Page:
The most immediately distinctive aspect of "Our Midnight" is how the movie is filmed in black and white. There's no obvious reason for this to start out with- save, of course, for the fact that black-and-white filming is cheaper, and "Our Midnight" is an independent film that was made on a budget. But then that's very thematically on-brand, given how the movie revolves around failed actors who become obsessed with suicide, albeit not for the reason you're probably expecting.
A strong sense of loneliness pervades "Our Midnight" despite the movie's deliberate social focus. This is a film that is very open about modern South Korean society as being one that places an emphasis on cutthroat competition while not really wallowing in this aspect. The opening scene centering around on a pay dispute at first seems to just signal the poor economic circumstances of starving actors. On further reflection, though, the scene sets the stage for just how selfish people can be even when it comes to a noble pursuit like suicide prevention.
As presented in "Our Midnight", suicide prevention is a very sad and weird job. Most of the time it feels pointless, then there's moments where a character is face to face with death and all of a sudden, the empathy is overwhelming. A big portion of "Our Midnight" is just this extended not particularly romantic walk to Seoul Cinema, and it's striking how helpful it is to just talk about problems. Even if solutions aren't forthcoming, talking is helpful.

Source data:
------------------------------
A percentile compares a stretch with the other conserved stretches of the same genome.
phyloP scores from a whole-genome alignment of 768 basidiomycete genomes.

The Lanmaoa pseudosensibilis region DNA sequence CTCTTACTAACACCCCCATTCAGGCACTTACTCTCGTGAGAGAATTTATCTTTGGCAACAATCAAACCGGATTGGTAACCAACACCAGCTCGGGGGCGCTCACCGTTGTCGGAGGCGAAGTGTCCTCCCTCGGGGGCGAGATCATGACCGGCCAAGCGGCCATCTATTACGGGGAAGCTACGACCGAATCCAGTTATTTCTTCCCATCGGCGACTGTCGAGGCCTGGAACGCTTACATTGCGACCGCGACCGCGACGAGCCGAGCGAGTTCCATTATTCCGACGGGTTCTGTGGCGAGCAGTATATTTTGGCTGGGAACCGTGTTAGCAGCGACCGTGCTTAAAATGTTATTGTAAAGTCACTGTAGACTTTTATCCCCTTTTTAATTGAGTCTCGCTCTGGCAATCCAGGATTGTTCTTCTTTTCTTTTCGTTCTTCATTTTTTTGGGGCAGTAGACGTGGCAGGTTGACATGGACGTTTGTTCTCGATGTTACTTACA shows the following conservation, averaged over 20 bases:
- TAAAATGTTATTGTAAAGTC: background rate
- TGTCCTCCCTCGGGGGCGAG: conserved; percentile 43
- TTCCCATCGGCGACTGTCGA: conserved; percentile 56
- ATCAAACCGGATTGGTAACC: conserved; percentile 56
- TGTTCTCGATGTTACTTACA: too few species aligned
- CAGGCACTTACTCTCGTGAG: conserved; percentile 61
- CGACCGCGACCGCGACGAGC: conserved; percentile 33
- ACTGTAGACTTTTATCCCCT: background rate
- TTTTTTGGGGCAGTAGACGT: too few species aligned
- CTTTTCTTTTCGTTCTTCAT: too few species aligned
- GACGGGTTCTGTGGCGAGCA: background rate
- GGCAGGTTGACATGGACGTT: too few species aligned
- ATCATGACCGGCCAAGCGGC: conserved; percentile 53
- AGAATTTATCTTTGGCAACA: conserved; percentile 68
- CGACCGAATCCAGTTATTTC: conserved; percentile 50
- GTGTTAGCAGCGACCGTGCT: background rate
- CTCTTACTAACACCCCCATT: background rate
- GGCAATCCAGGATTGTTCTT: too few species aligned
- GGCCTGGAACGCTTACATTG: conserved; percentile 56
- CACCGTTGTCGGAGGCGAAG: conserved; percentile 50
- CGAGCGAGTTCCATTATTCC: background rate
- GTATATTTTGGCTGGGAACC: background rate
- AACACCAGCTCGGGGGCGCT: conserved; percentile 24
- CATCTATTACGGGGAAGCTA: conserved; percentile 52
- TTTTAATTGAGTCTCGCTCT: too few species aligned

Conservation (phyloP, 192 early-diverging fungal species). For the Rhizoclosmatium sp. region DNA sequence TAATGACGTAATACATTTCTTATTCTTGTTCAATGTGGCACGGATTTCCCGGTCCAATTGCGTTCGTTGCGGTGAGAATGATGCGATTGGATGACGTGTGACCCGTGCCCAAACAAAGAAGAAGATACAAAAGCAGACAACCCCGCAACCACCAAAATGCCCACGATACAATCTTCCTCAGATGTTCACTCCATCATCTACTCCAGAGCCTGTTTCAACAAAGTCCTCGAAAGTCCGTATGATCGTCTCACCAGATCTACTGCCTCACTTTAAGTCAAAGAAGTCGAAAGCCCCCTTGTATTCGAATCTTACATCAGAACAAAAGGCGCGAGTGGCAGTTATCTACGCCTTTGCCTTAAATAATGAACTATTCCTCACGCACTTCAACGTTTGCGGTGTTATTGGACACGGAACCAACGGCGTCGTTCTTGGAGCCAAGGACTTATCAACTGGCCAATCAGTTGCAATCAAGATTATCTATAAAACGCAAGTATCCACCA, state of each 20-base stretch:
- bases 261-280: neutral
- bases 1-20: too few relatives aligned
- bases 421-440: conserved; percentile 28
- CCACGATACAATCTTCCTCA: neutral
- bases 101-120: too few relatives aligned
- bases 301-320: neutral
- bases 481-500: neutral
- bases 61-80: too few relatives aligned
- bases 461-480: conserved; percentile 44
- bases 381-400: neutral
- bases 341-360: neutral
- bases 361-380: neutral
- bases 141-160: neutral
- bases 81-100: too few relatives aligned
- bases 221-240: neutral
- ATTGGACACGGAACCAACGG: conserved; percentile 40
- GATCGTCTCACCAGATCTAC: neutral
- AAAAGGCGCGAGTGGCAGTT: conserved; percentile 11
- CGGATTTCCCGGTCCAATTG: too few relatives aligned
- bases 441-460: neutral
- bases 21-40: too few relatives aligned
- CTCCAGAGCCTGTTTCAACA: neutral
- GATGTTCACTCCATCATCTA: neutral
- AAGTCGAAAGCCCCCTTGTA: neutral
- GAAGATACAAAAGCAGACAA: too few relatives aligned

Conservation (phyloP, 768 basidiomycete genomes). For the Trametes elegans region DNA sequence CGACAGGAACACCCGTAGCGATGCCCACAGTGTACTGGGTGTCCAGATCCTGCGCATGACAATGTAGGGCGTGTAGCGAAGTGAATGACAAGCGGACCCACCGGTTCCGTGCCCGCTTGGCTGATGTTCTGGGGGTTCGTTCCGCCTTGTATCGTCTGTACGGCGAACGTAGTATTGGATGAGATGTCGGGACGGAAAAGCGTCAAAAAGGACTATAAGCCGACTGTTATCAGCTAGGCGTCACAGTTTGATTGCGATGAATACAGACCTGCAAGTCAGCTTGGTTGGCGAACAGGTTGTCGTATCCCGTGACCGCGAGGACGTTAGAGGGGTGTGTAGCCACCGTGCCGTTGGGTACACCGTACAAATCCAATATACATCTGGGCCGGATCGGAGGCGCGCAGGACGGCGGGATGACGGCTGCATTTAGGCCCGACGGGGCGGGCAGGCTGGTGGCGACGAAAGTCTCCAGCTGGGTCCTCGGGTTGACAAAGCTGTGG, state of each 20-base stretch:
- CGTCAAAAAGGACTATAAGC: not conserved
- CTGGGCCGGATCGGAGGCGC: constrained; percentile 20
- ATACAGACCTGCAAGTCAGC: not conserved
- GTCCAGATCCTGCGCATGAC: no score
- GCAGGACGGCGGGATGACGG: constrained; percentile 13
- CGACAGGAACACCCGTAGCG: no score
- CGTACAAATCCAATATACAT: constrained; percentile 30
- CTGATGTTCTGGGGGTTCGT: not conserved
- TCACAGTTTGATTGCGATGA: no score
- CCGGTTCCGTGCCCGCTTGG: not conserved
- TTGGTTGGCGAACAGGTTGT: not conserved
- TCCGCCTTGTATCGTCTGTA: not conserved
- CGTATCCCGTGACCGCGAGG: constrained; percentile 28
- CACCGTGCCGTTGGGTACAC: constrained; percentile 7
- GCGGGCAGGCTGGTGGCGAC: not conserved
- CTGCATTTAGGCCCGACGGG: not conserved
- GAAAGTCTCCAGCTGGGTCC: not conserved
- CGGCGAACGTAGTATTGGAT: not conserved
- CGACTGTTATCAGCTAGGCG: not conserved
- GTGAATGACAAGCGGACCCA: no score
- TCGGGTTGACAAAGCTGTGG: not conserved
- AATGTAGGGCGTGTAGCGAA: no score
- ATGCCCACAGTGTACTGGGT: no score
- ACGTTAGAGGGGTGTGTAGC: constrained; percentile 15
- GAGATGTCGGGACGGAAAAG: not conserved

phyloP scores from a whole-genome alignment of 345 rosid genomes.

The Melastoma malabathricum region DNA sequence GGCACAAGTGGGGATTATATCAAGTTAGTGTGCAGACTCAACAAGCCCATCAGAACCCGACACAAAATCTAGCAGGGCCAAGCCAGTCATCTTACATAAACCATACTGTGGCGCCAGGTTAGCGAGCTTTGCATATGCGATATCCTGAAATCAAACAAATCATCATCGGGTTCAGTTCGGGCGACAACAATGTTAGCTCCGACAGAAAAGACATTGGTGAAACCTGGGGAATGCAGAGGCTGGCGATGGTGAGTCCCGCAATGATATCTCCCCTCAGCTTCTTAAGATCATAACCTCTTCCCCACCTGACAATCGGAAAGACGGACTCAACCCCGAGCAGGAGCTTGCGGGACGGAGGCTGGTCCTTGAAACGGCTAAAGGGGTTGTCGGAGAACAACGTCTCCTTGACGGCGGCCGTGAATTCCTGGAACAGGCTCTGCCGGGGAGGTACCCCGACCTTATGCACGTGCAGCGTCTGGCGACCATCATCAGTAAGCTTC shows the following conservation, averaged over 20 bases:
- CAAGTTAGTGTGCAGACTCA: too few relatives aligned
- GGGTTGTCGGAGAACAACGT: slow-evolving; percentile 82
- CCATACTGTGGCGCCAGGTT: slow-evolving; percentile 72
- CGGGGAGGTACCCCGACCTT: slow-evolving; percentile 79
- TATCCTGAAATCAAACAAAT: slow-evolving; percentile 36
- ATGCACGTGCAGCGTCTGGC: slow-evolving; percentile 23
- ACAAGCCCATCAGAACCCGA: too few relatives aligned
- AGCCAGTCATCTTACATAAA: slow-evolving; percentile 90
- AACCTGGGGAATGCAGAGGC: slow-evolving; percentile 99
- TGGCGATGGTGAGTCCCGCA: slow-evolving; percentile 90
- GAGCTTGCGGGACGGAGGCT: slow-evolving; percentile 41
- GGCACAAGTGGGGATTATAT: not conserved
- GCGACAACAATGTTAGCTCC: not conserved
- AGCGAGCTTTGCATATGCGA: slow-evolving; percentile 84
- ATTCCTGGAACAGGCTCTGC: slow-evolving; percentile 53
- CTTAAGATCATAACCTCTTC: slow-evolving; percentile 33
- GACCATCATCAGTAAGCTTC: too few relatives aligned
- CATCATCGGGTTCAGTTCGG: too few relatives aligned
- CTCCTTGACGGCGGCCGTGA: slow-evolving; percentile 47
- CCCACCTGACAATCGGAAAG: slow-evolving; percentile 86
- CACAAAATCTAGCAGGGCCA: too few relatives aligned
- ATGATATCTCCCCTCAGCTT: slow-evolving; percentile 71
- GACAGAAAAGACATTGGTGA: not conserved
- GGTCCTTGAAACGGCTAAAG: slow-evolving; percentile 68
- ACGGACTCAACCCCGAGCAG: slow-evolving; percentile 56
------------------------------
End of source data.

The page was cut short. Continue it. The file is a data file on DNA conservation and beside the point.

This also allows for an impressive range of performance from the actors. That is, the actors of "Our Midnight" rather than the characters they portray who are also actors. The few audition scenes we get aren't particularly impressive. But there's one fantastically spooky scene where a character tries to role play as a therapeutic exercise. His first attempt is a well-acted failure that totally fails to land with the target, due to his seemingly patriarchal assumptions. But the follow up is brutal in a completely different way, showing surprising range and depth as to the experience of dating violence.
This kind of empathy allows for people to develop themselves as actors, and it also allows for them to develop as decent human beings. Yet it's right at that moment of optimism that this manic desire to help others manifests in the cutthroat world introduced earlier in the movie, and it's hard to avoid becoming melancholic in the face of the fact that reality is brutal. Even if you get a scene or two that makes you feel like you're in a movie, that will pass.
"Our Midnight" fully admits that there are no easy answers, even as the ending showcases a surprising bright spot. The movie is a genuinely impressive piece of cinema that demonstrates a love of the movies and the performances that go into them without getting insipid and fetishizing them. All the world's a stage, and all the men and women merely players. So what kind of player do you want to be?
Review by William Schwartz
Staff writer. Has been writing articles for HanCinema since 2012, having lived in South Korea since 2011. Started out in Gyeongju, then to Daegu, then to Ansan, then to Yeongju, then to Seoul, lived on the road for HanCinema's travel diaries series in the summer of 2016, and is currently settled in Anyang. Has good tips for utilizing South Korea's public bus system. William Schwartz can be contacted via firstname.lastname@example.org. He also has a substack at williamschwartz.substack.com where he discusses the South Korean film industry in broader terms and takes suggestions for future movies to review.
"[HanCinema's Film Review] "Our Midnight""
by HanCinema is licensed under a Creative Commons Attribution-Share Alike 3.0 Unported License.
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